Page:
Here are a couple screenshots to illustrate the point that autotrading, for me, is the only way. The first is the result of a walk forward test of a strategy I'm working on. The strategy was trained using a stochastic optimiser over 2007-2010 15 minute bars of EURUSD. This found the best parameters for maximum PnL / drawdown (aka smoothest equity curve).
Next I re-ran the test for the full dataset, 2007-2012 with the optimum parameters. Ok the equity curve is still advancing and still smooth. All good I think.
So I zoom in to the chart to see the sort of trades its taking. WTF? Tiny scalps that make no sense. its missing huge moves and taking 20 pips here and there. No way could I personally trade this, but the software says statistically this method is extremely good. Stable for years and slowly climbing the equity curve.
I have yet to run this strategy live - I'm still testing, but I'm encouraged by a walk forward. Whats odd is when I try to add "intuitive improvements", for instance, adding a trailing stoploss, or rules to maximise the profit, it fails. I'm only using a crude stop (very wide) on this to protect against system failure so for all intents and purposes its a no-stop system.
My first and so far best trading strategy for the EUR/USD. Also works on Stock index futures. The probabilities don't lie, even though they don't make sense ...
I agree with the following two points made previously:
1) While the "IT" or programming aspect of developing an automated model may be hard, I find that identifying a solid trading strategy that is based on sound market principles is even harder. When developing quantitative models, it's possible to generate strong backtested results, but if the core principle of the model is not sound, you're at risk for performance drift (or complete breakdown) when trading in real-time. That's why I've shied away from using neural nets, genetic algorithms, etc. although I find the ideas behind them fascinating.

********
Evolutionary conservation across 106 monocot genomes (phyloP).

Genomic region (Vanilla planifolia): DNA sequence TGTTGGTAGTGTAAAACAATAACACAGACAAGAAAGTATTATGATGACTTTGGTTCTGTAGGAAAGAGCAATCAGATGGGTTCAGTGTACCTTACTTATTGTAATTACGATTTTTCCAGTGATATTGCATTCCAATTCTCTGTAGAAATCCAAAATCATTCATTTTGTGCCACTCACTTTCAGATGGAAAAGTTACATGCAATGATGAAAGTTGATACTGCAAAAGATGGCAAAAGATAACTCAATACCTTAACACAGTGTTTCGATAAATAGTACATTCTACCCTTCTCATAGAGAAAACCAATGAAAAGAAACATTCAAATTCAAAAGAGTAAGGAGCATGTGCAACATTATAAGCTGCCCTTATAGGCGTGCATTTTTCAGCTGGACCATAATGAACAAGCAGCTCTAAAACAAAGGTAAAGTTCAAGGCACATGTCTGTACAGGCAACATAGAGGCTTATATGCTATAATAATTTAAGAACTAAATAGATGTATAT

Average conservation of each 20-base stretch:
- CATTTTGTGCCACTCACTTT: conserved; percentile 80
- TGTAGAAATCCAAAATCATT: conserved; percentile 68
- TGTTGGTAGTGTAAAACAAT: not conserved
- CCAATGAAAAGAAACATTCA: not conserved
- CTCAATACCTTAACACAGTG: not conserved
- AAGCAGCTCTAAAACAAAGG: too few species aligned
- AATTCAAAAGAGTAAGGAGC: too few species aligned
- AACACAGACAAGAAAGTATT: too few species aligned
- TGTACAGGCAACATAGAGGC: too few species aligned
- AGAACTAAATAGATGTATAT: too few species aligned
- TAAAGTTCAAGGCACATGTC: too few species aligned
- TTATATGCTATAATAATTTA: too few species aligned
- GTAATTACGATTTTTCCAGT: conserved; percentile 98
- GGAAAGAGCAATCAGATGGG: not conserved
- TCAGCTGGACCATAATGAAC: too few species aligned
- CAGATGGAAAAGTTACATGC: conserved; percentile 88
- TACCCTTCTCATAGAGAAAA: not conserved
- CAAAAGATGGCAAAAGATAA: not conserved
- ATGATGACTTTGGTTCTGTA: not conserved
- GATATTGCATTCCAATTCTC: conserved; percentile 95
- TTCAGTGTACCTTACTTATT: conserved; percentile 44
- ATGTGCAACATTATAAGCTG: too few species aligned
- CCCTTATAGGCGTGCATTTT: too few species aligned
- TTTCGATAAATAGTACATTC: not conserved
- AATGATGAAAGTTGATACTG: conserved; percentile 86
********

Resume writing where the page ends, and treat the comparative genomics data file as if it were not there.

2) "I've always been amazed by how the obvious is so often overlooked by most... Basic concepts, using (often) simple arithmetic, can be quite useful..." The models I use right now in the stock indexes are not rocket science, and several came from books that I adapted to the markets I trade. The fact that several of these are based on market ideas that have been around for ages gives me more confidence to trade them. I have backtested them all as well.
Larger pic of the equity curve. Please note this is the same strategy but with a few tweaks so not the same curve as the other image.
Yes some periods of drawdown, some significant. The red shaded area from 2007-2010 was my training window and green was a walk forward test.
Also note this test traded 10x contracts of EURUSD $1 mini (aka $10/pip). It makes $70,000 in a few years off a $10,000 account. Yeahhh right! I'm not believing this performance, its the increase/volatility of the equity curve I am interested in. In reality I would probably trade live 1x contract off the same account size.
@Fury Developing strategies is definitely the hardest part! The software tools only really help you do this more quickly, but one (successful) trader I know developed his method manually over a period of 3 years. Now executes manually with varying but steady success
Favorite Futures: Futures - bonds, currencies, index
Posts: 288 since Oct 2010
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That's exactly what I'm thinking. To be honest, if you see a decent equity curve, you usually find there's a problem with something, hence my questions.
I don't just see a potential for losses when live. I see it guaranteed, if I read this right. I don't know exactly how your commissions work in FX, but if it was futures (which is probably similar) then $3.5 per contract average trade is completely wiped out by about $5 commission per contract. In your case it may be $6. That's before we've even started on slippage.
Seriously, don't even bother with your equity curve until your average per contract traded is way bigger (pref much more than treble) than your commission per contract.